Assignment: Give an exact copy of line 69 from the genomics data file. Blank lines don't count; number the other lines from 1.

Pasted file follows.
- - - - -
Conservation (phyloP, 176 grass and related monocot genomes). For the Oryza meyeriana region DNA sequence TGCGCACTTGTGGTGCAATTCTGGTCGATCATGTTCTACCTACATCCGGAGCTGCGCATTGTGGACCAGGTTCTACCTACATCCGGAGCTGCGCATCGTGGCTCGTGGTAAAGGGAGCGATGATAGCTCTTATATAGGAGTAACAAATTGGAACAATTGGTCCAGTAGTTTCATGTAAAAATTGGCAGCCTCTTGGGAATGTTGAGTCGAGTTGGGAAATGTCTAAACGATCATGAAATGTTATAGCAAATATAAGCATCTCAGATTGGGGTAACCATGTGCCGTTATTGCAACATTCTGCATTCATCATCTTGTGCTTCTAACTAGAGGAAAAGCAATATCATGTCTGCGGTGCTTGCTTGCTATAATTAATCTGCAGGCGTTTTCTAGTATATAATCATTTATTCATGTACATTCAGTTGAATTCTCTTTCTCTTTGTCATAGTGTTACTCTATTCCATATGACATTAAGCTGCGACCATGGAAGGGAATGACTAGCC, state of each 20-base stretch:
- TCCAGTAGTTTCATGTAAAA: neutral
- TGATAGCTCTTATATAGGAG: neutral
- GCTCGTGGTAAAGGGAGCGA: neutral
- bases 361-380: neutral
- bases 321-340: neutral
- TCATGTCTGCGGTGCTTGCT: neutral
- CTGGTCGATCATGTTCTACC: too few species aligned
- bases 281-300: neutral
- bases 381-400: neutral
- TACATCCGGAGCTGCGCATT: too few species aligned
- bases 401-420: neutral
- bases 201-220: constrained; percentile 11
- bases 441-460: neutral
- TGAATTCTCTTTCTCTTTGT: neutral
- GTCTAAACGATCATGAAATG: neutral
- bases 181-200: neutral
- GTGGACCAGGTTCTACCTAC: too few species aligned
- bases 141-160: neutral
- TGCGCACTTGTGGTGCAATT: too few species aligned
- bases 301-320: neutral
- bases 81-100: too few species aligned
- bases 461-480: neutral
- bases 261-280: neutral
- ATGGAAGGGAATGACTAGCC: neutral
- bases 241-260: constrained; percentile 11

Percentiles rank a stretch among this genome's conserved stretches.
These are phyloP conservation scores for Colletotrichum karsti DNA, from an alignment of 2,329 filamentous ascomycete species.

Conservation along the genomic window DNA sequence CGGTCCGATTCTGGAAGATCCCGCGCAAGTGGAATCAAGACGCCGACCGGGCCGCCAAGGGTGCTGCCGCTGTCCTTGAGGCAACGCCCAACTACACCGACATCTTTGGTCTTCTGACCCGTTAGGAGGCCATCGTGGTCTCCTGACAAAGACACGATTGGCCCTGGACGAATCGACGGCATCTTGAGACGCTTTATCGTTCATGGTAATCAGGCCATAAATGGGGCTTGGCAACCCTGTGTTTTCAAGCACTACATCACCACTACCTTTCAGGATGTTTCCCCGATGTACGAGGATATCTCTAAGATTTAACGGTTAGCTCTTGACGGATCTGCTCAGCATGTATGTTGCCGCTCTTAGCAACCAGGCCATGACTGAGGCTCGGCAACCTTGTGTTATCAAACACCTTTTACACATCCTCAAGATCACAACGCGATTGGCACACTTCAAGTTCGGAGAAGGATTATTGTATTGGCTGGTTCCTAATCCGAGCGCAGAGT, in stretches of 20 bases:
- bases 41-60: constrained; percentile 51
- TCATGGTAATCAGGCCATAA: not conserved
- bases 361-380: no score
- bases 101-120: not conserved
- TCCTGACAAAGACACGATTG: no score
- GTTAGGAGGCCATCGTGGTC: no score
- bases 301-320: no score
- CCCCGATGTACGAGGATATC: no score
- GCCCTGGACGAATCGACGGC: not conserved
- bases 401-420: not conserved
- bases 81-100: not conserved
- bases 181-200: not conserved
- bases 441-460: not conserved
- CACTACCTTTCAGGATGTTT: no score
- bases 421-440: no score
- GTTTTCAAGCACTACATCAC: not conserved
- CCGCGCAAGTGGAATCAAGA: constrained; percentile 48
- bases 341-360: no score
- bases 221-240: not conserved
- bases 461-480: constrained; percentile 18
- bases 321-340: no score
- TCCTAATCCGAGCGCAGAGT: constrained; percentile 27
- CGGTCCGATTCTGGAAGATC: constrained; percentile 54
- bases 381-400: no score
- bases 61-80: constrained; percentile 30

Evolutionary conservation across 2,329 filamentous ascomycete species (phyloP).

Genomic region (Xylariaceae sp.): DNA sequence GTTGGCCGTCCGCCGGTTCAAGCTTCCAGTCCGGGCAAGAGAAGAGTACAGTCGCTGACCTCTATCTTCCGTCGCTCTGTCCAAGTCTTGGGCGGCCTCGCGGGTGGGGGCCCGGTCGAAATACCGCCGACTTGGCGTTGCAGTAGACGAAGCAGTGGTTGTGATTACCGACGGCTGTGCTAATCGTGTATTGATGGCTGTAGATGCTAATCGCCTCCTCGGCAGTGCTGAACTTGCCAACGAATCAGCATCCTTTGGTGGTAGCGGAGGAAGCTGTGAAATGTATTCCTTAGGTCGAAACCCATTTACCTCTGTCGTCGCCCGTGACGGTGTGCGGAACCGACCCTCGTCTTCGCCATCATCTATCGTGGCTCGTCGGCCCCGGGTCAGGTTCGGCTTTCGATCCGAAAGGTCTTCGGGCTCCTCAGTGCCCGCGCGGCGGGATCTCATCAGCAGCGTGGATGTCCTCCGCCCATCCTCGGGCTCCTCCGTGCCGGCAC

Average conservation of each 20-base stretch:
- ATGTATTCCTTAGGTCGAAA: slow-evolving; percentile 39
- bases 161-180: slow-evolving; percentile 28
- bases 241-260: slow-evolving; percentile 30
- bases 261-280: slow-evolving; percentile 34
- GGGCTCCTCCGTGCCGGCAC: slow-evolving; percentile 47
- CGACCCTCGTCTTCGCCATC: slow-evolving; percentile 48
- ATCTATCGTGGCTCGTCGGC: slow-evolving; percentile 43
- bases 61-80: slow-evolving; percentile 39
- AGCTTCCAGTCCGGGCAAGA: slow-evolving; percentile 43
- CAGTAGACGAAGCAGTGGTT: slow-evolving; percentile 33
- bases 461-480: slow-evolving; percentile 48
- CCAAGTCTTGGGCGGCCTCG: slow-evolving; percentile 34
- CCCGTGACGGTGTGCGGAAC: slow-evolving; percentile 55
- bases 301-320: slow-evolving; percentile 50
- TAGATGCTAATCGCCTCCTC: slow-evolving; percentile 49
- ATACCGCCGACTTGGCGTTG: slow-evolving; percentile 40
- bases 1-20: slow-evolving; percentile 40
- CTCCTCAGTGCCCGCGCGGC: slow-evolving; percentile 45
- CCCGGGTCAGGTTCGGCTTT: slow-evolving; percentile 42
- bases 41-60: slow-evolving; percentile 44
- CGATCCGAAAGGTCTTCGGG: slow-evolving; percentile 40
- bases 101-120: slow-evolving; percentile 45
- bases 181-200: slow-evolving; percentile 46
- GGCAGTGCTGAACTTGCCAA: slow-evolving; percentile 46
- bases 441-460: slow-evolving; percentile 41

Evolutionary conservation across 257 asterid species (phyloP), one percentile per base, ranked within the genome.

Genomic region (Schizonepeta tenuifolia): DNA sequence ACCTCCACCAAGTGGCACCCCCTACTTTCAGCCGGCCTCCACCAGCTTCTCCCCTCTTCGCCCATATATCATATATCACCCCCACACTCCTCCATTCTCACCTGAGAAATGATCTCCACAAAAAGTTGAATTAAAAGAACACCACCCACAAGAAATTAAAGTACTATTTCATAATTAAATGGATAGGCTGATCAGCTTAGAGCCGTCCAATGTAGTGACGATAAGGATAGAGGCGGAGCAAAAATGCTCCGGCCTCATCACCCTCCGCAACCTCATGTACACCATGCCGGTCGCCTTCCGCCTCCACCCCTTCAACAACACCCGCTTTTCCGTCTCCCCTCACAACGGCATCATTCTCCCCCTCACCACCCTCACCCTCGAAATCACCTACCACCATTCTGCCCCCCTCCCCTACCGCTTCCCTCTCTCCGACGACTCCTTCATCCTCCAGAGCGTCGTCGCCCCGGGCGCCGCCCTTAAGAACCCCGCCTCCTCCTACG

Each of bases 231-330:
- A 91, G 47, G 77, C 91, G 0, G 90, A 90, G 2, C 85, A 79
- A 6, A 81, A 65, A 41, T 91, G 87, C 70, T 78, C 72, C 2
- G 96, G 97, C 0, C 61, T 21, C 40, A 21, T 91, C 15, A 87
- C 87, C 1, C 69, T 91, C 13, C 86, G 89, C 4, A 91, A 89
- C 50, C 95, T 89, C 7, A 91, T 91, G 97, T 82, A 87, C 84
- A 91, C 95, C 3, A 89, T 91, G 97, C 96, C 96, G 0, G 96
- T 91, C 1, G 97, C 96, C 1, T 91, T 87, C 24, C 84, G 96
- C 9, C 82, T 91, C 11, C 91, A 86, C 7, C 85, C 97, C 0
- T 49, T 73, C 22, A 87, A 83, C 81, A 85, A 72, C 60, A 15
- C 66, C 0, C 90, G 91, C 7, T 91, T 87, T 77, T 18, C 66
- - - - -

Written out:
- CCAAGTCTTGGGCGGCCTCG: slow-evolving; percentile 34